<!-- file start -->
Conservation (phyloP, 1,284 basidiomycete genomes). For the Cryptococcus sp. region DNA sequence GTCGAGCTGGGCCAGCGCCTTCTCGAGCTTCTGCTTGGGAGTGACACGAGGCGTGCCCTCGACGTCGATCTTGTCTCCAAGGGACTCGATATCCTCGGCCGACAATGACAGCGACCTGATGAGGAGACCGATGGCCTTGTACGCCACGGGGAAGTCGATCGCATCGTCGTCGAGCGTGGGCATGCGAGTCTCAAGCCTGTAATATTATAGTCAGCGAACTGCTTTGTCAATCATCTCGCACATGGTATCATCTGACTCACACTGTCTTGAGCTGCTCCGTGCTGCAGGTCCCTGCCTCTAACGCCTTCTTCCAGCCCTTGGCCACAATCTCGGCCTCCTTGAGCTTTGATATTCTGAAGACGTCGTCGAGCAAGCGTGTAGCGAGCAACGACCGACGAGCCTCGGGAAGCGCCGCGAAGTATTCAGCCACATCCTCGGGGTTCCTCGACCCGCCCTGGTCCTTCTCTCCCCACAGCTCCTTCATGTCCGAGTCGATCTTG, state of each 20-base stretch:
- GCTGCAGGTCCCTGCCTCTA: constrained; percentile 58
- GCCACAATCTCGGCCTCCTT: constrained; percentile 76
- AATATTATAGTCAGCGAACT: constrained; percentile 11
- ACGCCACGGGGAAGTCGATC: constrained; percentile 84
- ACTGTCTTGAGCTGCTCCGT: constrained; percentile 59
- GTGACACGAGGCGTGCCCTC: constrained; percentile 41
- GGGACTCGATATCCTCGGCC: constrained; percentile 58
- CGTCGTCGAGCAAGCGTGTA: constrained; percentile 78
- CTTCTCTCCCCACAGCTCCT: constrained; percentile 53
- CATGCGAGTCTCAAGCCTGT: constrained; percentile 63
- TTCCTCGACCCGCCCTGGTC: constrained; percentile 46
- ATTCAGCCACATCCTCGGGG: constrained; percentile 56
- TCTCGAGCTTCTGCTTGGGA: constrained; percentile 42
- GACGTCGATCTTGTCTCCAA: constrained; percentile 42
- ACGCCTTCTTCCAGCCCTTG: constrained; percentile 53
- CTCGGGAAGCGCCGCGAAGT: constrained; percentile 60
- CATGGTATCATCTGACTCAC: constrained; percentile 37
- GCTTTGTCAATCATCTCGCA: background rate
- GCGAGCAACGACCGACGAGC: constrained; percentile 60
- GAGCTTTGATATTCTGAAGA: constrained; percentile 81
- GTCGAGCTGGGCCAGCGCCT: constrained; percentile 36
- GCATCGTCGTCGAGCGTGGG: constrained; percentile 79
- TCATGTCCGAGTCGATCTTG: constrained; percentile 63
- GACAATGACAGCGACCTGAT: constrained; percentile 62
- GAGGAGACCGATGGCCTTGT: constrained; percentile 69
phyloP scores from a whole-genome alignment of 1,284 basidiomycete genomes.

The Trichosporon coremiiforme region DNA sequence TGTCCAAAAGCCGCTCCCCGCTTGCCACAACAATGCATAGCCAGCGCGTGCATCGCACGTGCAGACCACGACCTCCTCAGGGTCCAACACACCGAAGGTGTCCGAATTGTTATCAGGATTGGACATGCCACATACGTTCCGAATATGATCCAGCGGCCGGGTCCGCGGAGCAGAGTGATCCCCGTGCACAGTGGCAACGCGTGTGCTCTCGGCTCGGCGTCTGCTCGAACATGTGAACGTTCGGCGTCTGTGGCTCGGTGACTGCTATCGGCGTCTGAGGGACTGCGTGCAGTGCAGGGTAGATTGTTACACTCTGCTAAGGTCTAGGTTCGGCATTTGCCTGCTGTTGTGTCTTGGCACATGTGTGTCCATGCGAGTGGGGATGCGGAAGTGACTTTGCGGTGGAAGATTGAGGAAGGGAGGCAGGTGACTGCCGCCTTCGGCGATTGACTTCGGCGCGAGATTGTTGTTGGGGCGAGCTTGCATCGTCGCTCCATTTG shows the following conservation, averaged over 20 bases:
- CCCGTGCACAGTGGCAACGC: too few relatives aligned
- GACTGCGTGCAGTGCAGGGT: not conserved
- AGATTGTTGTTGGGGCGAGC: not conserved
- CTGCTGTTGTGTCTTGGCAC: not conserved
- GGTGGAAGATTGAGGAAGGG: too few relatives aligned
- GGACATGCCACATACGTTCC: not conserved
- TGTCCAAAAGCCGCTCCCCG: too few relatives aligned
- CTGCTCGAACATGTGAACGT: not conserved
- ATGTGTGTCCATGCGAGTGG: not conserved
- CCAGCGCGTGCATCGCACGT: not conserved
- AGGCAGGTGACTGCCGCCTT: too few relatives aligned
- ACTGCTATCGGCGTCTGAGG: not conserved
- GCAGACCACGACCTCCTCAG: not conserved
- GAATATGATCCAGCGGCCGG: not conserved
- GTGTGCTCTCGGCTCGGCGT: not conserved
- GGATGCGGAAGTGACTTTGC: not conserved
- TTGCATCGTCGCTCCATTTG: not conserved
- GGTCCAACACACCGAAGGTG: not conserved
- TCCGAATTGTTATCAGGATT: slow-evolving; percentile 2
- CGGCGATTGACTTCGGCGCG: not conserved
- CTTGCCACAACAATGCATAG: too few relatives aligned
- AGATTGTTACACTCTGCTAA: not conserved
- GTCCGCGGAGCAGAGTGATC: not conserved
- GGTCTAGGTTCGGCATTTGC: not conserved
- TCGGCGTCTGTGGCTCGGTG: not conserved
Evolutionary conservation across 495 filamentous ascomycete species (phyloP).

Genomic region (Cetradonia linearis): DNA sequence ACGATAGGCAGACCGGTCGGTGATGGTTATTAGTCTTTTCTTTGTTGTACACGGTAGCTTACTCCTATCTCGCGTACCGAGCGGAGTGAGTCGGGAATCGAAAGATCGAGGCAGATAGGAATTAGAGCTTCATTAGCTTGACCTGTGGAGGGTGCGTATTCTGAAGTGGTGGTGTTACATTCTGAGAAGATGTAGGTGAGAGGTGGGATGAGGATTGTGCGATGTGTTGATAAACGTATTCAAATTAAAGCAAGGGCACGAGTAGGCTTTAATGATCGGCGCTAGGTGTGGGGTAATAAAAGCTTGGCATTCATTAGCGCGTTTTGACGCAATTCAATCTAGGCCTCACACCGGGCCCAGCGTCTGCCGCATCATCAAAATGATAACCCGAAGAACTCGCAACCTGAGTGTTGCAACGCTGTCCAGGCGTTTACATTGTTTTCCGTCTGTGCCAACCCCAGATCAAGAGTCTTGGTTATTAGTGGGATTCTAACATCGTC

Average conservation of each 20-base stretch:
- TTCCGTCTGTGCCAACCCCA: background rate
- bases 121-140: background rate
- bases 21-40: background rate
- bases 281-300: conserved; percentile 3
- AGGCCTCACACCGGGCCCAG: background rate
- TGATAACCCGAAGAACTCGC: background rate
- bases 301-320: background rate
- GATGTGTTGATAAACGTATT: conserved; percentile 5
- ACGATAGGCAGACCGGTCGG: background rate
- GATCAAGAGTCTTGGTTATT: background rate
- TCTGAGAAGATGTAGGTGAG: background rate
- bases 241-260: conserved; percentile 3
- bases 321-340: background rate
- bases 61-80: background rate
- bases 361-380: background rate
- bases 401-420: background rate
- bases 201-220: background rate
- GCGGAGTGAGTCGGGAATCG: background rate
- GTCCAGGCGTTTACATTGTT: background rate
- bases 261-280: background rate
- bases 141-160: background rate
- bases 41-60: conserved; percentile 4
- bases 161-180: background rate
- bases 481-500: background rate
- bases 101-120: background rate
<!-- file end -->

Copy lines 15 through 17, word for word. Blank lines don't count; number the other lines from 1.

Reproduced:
- GACGTCGATCTTGTCTCCAA: constrained; percentile 42
- ACGCCTTCTTCCAGCCCTTG: constrained; percentile 53
- CTCGGGAAGCGCCGCGAAGT: constrained; percentile 60